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Developing Resilience in Public Safety: Part One

Developing Resilience in Public Safety: Part One

Introduction

Like many around the world, public safety professionals have faced a harsh set of challenges over the last two years. The COVID-19 pandemic, division amongst our communities, and numerous other issues have created increasingly difficult working conditions.  

Whether it’s violence, mental and physical illness, or even staffing shortages, those that protect and serve are under extreme stress, operating in less than ideal conditions. Now, more than ever, public safety professionals need to be proactive in addressing future problems, including threats to their mental health, safety, wellness, and professional stability. In short, it is necessary to start thinking about how we can better create resilience in public safety.  

To start this conversation, Prepared has partnered with the Hecht Trauma Institute (HTI) - a 501(c)(3) non-profit organization that provides information, education, and services to empower and support people affected by trauma - to bridge the gaps in mental health and wellness resources offered to public safety professionals.

Collective success in this mission means ensuring effective operations, access to necessary technology, and broad adaptability for our systems. For the individual, it means addressing mental health issues head-on, evaluating and adjusting training techniques for new paradigms, and ensuring that each member of a given team is placed in the best position to succeed.

Dr. Kathryn Hamel, a 25-year police veteran, best-selling author of Body, Mind, & Badge: Strategies for Navigating Trauma & Resilience in Law Enforcement, and CEO of HTI, believes that the key focus areas relating to individual resilience are wellness, mental health, and agency culture. Like other challenge facing the public safety industry, these are interrelated and significantly impact each other. 

While mental health and wellness tend to be individual pursuits, the collective task of building a safe and trauma-informed agency culture begins at the top with senior leadership.  Agency leaders must institute programs that help team members maintain their health and wellness.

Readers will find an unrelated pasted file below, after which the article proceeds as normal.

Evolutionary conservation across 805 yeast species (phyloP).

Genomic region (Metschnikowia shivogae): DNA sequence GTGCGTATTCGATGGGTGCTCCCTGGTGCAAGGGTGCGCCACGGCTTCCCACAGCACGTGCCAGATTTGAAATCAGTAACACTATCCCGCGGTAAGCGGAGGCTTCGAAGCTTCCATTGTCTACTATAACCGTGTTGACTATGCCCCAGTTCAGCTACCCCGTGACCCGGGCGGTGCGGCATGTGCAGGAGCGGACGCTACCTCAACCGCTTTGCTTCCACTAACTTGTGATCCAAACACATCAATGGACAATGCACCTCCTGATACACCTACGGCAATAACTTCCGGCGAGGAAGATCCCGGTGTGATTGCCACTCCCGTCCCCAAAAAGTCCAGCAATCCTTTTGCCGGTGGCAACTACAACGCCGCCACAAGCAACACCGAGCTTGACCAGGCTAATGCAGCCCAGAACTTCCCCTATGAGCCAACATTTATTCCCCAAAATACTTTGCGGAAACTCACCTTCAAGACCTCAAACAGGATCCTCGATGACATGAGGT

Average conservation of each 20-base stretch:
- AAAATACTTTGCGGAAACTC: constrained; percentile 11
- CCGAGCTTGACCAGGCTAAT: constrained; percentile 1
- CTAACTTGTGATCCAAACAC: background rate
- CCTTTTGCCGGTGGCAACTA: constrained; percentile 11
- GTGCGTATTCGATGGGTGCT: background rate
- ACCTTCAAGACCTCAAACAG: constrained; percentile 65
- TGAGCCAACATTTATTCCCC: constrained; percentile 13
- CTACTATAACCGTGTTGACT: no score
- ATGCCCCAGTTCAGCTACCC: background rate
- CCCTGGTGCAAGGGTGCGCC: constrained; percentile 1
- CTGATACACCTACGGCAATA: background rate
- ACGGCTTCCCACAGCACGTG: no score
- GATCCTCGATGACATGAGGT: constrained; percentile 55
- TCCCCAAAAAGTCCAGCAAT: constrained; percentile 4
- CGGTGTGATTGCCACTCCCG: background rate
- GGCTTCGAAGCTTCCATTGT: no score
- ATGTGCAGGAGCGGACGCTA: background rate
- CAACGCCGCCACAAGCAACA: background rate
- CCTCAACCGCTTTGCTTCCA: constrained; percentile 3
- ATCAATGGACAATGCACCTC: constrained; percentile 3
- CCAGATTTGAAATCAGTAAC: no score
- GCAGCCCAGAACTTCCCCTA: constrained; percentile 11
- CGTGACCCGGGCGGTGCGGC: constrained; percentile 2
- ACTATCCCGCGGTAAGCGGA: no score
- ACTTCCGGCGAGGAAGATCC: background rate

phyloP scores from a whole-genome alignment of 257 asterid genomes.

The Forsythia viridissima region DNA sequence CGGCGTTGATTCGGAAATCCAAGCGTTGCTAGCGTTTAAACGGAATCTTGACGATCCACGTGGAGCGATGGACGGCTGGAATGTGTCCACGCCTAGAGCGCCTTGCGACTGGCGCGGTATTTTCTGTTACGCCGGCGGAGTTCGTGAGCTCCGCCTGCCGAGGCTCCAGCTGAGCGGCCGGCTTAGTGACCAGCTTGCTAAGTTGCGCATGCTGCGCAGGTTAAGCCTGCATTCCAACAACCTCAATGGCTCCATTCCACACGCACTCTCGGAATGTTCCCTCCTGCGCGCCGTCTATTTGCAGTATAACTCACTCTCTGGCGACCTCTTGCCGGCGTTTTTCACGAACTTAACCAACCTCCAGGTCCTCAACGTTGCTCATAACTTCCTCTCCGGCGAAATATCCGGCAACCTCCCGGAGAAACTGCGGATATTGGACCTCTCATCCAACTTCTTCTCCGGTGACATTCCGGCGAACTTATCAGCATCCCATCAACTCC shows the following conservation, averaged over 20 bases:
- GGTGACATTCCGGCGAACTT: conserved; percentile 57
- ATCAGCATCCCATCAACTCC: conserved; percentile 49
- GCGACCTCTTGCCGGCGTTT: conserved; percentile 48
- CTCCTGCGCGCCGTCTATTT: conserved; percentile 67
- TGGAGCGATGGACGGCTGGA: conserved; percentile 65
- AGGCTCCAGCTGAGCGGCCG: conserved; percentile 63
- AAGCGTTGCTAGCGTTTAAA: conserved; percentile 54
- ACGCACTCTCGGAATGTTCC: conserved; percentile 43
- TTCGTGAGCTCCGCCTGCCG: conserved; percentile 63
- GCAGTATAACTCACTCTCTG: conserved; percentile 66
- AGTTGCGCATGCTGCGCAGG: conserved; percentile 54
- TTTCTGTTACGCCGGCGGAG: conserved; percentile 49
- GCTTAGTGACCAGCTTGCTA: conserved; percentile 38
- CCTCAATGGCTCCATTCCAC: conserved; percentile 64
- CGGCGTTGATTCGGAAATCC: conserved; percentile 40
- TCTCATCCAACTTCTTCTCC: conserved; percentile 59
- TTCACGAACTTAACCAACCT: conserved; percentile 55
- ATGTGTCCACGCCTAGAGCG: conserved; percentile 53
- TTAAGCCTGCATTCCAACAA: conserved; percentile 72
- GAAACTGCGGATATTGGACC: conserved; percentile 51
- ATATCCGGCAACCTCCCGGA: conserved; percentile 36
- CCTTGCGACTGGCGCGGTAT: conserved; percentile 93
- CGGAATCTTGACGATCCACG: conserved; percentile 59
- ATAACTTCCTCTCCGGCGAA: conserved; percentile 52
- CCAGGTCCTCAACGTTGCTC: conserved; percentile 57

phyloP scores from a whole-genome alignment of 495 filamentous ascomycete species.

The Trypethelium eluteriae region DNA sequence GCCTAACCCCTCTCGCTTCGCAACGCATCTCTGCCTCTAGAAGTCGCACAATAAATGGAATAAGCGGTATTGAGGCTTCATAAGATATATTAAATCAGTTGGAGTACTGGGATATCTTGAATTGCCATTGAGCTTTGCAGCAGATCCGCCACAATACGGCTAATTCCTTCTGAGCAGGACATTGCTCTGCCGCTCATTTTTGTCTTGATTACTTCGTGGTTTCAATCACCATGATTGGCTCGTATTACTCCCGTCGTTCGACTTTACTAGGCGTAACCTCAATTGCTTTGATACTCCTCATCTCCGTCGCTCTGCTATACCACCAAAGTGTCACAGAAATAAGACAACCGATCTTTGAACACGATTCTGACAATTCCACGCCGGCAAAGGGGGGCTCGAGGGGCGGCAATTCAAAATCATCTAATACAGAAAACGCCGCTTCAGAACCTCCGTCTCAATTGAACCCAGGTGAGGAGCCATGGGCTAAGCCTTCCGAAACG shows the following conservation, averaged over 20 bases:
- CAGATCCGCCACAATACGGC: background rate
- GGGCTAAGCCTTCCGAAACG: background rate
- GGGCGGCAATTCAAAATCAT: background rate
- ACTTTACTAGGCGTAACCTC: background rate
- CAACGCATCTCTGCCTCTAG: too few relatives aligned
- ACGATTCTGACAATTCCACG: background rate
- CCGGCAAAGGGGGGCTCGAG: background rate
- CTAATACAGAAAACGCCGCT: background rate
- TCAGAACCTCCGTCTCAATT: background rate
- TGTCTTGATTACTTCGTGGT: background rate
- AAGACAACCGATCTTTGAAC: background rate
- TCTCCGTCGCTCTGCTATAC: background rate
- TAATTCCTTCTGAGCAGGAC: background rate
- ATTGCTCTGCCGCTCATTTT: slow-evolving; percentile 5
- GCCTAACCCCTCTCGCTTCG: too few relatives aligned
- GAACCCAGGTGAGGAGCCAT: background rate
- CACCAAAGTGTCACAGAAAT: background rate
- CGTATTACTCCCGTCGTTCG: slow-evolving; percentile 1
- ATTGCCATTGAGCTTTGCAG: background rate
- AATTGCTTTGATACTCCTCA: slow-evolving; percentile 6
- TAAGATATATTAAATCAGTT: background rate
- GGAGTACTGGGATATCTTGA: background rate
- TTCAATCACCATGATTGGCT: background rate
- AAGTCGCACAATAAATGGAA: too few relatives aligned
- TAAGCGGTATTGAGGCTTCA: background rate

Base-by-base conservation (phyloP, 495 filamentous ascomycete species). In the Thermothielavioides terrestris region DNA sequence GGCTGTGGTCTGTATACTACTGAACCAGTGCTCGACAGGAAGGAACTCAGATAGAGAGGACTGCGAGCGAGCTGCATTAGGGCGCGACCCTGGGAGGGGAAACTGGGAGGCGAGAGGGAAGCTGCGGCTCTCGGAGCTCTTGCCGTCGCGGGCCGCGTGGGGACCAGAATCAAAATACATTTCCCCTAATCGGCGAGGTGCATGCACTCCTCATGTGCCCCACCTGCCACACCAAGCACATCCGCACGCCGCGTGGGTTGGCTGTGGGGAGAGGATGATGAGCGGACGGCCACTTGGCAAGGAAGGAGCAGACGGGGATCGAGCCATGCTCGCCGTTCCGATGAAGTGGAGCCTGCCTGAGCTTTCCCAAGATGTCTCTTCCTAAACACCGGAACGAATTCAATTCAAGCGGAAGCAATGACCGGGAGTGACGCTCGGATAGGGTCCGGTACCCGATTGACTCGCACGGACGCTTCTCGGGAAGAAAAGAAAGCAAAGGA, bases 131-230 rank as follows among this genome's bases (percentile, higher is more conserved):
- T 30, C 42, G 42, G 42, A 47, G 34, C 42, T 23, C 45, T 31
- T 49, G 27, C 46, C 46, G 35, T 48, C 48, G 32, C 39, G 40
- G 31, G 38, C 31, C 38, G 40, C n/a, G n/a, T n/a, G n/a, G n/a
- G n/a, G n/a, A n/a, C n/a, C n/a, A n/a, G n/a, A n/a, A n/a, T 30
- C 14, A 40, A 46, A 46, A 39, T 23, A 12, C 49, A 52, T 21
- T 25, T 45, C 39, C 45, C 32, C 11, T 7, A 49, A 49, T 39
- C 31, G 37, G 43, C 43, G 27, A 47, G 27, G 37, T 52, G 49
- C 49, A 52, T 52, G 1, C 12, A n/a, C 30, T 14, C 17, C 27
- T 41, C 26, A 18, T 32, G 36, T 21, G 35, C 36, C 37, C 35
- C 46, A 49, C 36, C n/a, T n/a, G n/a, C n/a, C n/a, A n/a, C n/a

Part One: Mental Health

Public safety jobs are amongst the most high-stress, mentally taxing positions that a professional can take on. Our first responders and law enforcement officers place themselves in harm's way every day they don a uniform. According to Dr. Hamel, the average person will experience somewhere between one and five traumatic events in their lifetimes; for first responders, they may experience as many in one shift. 

The average person will experience somewhere between one and five traumatic events in their lifetimes; for first responders, they may experience as many in one shift. 

Witnessing a distressing emergency, providing life-saving measures, springing into action, stopping a threat, or simply the day-to-day grind of serving the community all test our first responders' mental strength and wellness. Yet, they are still expected to continue their business as a professional without skipping a beat. While public safety professionals are amongst society’s toughest individuals, everyone has a breaking point. This is where building and creating resilience through mental health initiatives and psychoeducation is essential. 

Psychoeducation training is a resilience-building technique that helps to front-load the resiliency process in first responders by creating awareness of the level and type of trauma they may face. With this awareness, first responders learn that the acute stress reactions or post-traumatic symptoms experienced in the aftermath of a tragedy are normal. Normalizing responses through education and real-world examples help to validate that they are not alone and aren’t weak.